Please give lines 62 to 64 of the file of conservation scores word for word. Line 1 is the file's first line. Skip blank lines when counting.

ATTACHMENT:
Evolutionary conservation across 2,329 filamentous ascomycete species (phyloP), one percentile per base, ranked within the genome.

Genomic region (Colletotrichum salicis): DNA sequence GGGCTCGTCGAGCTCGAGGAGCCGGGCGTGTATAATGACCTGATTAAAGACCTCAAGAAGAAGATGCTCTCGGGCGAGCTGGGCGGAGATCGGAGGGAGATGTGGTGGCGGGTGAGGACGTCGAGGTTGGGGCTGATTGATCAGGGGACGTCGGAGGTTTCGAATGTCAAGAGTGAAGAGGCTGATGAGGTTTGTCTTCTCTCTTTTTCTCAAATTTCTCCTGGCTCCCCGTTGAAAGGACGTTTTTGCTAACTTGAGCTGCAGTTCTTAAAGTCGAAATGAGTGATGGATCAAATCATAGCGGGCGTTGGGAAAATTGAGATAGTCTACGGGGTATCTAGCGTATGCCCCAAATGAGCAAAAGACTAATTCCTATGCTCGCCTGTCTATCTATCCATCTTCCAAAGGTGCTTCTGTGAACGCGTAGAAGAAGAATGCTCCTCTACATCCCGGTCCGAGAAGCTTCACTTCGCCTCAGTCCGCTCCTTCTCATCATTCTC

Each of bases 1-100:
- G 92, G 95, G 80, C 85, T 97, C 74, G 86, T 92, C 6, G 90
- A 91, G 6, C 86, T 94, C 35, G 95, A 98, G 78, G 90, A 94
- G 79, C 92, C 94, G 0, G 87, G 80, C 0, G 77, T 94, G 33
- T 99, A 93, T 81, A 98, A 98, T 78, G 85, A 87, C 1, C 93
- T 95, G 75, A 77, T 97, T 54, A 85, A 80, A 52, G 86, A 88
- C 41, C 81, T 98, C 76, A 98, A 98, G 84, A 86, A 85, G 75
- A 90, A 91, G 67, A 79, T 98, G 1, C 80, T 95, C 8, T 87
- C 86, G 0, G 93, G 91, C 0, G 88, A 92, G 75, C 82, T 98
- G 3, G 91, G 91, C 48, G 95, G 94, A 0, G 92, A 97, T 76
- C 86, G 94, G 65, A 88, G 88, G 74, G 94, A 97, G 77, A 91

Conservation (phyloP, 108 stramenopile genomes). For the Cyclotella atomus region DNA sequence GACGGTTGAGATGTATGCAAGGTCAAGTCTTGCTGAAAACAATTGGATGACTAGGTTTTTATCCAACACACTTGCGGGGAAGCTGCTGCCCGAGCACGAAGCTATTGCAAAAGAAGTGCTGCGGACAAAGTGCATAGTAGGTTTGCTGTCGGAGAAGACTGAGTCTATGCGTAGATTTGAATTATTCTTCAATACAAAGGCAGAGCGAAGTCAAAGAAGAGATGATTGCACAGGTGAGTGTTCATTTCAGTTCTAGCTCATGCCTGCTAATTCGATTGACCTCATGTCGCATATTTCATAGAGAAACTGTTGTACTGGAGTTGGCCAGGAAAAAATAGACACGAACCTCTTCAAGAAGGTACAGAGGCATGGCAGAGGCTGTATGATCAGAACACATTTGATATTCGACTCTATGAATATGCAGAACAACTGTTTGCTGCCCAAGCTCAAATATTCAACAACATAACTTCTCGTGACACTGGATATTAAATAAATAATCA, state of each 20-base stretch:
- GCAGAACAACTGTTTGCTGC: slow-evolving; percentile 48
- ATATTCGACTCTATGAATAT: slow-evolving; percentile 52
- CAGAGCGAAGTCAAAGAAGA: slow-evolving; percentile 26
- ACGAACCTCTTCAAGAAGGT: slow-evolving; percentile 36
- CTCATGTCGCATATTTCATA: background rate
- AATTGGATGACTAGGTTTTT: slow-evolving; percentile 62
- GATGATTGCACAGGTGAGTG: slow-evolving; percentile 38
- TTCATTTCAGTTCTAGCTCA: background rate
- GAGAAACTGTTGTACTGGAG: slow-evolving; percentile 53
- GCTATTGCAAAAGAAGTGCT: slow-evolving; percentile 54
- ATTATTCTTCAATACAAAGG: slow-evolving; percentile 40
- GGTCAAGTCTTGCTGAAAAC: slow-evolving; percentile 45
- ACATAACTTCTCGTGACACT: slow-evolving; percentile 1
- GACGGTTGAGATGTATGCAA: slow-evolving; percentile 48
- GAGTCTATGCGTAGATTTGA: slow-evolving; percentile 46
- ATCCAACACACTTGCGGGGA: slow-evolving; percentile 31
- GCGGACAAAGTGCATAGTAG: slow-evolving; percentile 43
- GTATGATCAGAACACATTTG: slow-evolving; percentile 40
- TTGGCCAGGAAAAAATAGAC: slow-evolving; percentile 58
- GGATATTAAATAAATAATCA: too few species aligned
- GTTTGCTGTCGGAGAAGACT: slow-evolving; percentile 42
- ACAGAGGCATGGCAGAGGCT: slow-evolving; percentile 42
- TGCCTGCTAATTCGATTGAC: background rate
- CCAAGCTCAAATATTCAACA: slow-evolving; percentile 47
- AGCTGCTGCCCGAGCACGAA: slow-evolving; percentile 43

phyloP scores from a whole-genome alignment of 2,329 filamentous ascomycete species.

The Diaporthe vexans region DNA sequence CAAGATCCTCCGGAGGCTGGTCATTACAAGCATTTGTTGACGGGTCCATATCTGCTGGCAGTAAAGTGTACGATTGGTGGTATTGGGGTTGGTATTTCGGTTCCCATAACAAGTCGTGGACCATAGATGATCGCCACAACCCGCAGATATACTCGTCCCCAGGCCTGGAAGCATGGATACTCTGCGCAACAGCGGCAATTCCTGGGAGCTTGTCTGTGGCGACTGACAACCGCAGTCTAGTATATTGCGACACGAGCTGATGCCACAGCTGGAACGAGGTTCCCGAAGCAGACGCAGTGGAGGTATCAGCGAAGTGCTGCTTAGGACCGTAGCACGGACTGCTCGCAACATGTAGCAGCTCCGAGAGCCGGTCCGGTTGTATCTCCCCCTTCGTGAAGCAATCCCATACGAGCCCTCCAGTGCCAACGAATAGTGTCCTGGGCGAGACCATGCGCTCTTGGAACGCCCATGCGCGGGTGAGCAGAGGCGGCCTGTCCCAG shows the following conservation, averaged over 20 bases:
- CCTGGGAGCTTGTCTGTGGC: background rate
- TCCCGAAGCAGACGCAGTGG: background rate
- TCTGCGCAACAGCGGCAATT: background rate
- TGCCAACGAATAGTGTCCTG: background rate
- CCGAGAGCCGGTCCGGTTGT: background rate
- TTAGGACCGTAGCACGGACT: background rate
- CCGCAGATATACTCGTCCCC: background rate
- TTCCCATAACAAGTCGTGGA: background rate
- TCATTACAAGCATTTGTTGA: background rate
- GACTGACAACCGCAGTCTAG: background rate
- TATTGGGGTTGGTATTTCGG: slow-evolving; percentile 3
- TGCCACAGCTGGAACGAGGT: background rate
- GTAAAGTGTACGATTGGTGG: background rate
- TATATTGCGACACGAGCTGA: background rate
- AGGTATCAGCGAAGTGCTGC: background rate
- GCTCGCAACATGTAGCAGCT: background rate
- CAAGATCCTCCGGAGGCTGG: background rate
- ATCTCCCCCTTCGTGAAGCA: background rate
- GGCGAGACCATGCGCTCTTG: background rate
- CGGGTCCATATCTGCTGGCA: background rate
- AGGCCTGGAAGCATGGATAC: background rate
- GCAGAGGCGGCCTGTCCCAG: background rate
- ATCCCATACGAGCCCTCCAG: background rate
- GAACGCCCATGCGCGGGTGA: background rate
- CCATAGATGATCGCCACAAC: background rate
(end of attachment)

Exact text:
- AGGCCTGGAAGCATGGATAC: background rate
- GCAGAGGCGGCCTGTCCCAG: background rate
- ATCCCATACGAGCCCTCCAG: background rate